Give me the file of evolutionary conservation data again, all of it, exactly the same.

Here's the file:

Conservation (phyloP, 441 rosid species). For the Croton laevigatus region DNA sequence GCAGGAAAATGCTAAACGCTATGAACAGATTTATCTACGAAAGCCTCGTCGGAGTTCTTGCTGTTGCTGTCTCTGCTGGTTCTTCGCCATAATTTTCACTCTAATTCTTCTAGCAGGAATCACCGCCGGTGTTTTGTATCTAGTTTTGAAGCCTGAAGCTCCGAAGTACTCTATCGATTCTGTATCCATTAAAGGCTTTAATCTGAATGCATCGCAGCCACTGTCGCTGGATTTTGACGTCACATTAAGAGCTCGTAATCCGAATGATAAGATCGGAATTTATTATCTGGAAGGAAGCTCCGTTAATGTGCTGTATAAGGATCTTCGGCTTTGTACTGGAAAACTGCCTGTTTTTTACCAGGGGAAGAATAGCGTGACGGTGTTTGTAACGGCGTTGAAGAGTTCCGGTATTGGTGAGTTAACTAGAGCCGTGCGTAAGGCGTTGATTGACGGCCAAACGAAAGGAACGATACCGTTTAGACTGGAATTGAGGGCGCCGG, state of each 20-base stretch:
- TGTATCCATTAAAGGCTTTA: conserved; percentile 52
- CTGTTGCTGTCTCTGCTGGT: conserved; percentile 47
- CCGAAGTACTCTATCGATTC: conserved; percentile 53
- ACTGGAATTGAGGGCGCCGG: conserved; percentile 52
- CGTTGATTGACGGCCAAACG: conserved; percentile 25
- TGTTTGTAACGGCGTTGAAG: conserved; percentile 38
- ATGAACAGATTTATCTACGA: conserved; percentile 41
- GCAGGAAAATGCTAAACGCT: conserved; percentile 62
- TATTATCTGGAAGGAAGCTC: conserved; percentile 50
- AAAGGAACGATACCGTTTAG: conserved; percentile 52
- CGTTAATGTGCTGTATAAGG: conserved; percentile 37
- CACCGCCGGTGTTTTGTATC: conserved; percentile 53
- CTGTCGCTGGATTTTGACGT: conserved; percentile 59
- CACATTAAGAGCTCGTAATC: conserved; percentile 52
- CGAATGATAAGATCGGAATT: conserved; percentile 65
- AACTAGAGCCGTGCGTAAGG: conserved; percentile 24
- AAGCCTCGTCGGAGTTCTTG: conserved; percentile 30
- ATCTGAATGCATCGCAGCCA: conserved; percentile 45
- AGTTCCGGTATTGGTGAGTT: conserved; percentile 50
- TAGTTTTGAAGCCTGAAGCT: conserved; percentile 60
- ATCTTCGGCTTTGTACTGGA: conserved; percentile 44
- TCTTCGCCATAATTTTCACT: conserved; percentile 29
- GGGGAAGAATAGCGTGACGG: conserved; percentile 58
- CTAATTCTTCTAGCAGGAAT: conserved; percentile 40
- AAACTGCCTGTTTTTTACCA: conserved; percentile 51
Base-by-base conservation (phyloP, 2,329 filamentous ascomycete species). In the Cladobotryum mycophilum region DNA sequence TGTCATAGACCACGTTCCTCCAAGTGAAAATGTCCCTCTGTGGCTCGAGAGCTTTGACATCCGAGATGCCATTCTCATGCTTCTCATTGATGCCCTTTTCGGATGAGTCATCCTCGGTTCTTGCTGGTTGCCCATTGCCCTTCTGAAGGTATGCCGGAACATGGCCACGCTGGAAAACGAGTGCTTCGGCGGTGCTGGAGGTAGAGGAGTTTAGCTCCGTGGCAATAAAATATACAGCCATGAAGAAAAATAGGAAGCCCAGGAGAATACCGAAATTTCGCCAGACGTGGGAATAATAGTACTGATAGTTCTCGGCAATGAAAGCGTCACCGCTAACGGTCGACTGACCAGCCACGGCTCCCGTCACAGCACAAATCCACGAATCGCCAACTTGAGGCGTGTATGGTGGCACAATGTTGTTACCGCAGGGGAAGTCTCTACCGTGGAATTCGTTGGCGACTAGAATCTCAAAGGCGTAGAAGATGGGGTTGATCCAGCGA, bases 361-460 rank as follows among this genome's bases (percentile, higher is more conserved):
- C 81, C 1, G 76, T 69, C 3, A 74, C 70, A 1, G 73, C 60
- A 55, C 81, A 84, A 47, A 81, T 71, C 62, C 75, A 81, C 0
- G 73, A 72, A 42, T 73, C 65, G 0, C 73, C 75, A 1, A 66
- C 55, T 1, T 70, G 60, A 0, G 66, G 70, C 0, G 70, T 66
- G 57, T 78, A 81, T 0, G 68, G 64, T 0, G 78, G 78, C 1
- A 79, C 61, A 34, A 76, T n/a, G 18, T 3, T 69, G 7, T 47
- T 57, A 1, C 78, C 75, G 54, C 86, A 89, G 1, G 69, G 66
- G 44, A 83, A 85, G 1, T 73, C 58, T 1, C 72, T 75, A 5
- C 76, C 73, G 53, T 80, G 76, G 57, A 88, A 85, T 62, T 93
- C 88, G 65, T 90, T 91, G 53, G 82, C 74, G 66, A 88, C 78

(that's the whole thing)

Conservation (phyloP, 441 rosid species). For the Croton laevigatus region DNA sequence GCAGGAAAATGCTAAACGCTATGAACAGATTTATCTACGAAAGCCTCGTCGGAGTTCTTGCTGTTGCTGTCTCTGCTGGTTCTTCGCCATAATTTTCACTCTAATTCTTCTAGCAGGAATCACCGCCGGTGTTTTGTATCTAGTTTTGAAGCCTGAAGCTCCGAAGTACTCTATCGATTCTGTATCCATTAAAGGCTTTAATCTGAATGCATCGCAGCCACTGTCGCTGGATTTTGACGTCACATTAAGAGCTCGTAATCCGAATGATAAGATCGGAATTTATTATCTGGAAGGAAGCTCCGTTAATGTGCTGTATAAGGATCTTCGGCTTTGTACTGGAAAACTGCCTGTTTTTTACCAGGGGAAGAATAGCGTGACGGTGTTTGTAACGGCGTTGAAGAGTTCCGGTATTGGTGAGTTAACTAGAGCCGTGCGTAAGGCGTTGATTGACGGCCAAACGAAAGGAACGATACCGTTTAGACTGGAATTGAGGGCGCCGG, state of each 20-base stretch:
- TGTATCCATTAAAGGCTTTA: conserved; percentile 52
- CTGTTGCTGTCTCTGCTGGT: conserved; percentile 47
- CCGAAGTACTCTATCGATTC: conserved; percentile 53
- ACTGGAATTGAGGGCGCCGG: conserved; percentile 52
- CGTTGATTGACGGCCAAACG: conserved; percentile 25
- TGTTTGTAACGGCGTTGAAG: conserved; percentile 38
- ATGAACAGATTTATCTACGA: conserved; percentile 41
- GCAGGAAAATGCTAAACGCT: conserved; percentile 62
- TATTATCTGGAAGGAAGCTC: conserved; percentile 50
- AAAGGAACGATACCGTTTAG: conserved; percentile 52
- CGTTAATGTGCTGTATAAGG: conserved; percentile 37
- CACCGCCGGTGTTTTGTATC: conserved; percentile 53
- CTGTCGCTGGATTTTGACGT: conserved; percentile 59
- CACATTAAGAGCTCGTAATC: conserved; percentile 52
- CGAATGATAAGATCGGAATT: conserved; percentile 65
- AACTAGAGCCGTGCGTAAGG: conserved; percentile 24
- AAGCCTCGTCGGAGTTCTTG: conserved; percentile 30
- ATCTGAATGCATCGCAGCCA: conserved; percentile 45
- AGTTCCGGTATTGGTGAGTT: conserved; percentile 50
- TAGTTTTGAAGCCTGAAGCT: conserved; percentile 60
- ATCTTCGGCTTTGTACTGGA: conserved; percentile 44
- TCTTCGCCATAATTTTCACT: conserved; percentile 29
- GGGGAAGAATAGCGTGACGG: conserved; percentile 58
- CTAATTCTTCTAGCAGGAAT: conserved; percentile 40
- AAACTGCCTGTTTTTTACCA: conserved; percentile 51
Base-by-base conservation (phyloP, 2,329 filamentous ascomycete species). In the Cladobotryum mycophilum region DNA sequence TGTCATAGACCACGTTCCTCCAAGTGAAAATGTCCCTCTGTGGCTCGAGAGCTTTGACATCCGAGATGCCATTCTCATGCTTCTCATTGATGCCCTTTTCGGATGAGTCATCCTCGGTTCTTGCTGGTTGCCCATTGCCCTTCTGAAGGTATGCCGGAACATGGCCACGCTGGAAAACGAGTGCTTCGGCGGTGCTGGAGGTAGAGGAGTTTAGCTCCGTGGCAATAAAATATACAGCCATGAAGAAAAATAGGAAGCCCAGGAGAATACCGAAATTTCGCCAGACGTGGGAATAATAGTACTGATAGTTCTCGGCAATGAAAGCGTCACCGCTAACGGTCGACTGACCAGCCACGGCTCCCGTCACAGCACAAATCCACGAATCGCCAACTTGAGGCGTGTATGGTGGCACAATGTTGTTACCGCAGGGGAAGTCTCTACCGTGGAATTCGTTGGCGACTAGAATCTCAAAGGCGTAGAAGATGGGGTTGATCCAGCGA, bases 361-460 rank as follows among this genome's bases (percentile, higher is more conserved):
- C 81, C 1, G 76, T 69, C 3, A 74, C 70, A 1, G 73, C 60
- A 55, C 81, A 84, A 47, A 81, T 71, C 62, C 75, A 81, C 0
- G 73, A 72, A 42, T 73, C 65, G 0, C 73, C 75, A 1, A 66
- C 55, T 1, T 70, G 60, A 0, G 66, G 70, C 0, G 70, T 66
- G 57, T 78, A 81, T 0, G 68, G 64, T 0, G 78, G 78, C 1
- A 79, C 61, A 34, A 76, T n/a, G 18, T 3, T 69, G 7, T 47
- T 57, A 1, C 78, C 75, G 54, C 86, A 89, G 1, G 69, G 66
- G 44, A 83, A 85, G 1, T 73, C 58, T 1, C 72, T 75, A 5
- C 76, C 73, G 53, T 80, G 76, G 57, A 88, A 85, T 62, T 93
- C 88, G 65, T 90, T 91, G 53, G 82, C 74, G 66, A 88, C 78